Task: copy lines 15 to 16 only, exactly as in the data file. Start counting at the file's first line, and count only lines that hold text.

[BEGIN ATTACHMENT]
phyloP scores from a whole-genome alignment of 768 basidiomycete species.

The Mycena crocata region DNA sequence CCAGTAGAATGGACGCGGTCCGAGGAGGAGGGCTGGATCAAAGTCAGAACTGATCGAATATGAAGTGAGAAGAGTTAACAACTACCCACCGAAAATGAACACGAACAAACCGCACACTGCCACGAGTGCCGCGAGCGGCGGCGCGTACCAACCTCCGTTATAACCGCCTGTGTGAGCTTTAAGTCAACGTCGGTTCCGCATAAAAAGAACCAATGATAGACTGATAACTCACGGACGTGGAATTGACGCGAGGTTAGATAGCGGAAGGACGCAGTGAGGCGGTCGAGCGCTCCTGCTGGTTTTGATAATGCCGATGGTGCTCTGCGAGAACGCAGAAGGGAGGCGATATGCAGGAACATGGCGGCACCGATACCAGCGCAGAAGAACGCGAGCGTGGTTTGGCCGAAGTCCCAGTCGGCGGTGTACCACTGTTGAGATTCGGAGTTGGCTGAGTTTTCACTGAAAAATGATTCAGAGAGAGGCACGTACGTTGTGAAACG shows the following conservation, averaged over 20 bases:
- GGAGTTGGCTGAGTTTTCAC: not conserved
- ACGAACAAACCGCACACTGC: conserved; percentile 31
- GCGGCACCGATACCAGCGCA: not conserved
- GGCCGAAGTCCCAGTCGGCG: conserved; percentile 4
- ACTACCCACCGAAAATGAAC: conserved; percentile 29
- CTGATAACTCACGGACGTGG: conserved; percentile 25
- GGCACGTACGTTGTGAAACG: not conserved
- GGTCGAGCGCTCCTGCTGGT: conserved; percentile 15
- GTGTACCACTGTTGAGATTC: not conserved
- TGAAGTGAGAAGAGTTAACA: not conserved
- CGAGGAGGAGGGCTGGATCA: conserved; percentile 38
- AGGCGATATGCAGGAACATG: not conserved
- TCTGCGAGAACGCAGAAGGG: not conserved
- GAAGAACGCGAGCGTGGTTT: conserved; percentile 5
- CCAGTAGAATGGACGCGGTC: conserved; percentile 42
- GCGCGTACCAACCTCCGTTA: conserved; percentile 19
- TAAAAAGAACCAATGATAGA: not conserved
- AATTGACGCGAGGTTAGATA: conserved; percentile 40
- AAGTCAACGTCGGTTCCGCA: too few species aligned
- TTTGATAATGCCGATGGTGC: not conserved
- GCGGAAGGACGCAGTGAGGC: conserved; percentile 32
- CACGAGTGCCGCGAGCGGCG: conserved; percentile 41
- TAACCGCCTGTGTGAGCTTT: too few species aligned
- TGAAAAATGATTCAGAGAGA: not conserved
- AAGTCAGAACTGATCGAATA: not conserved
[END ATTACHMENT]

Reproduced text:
- TCTGCGAGAACGCAGAAGGG: not conserved
- GAAGAACGCGAGCGTGGTTT: conserved; percentile 5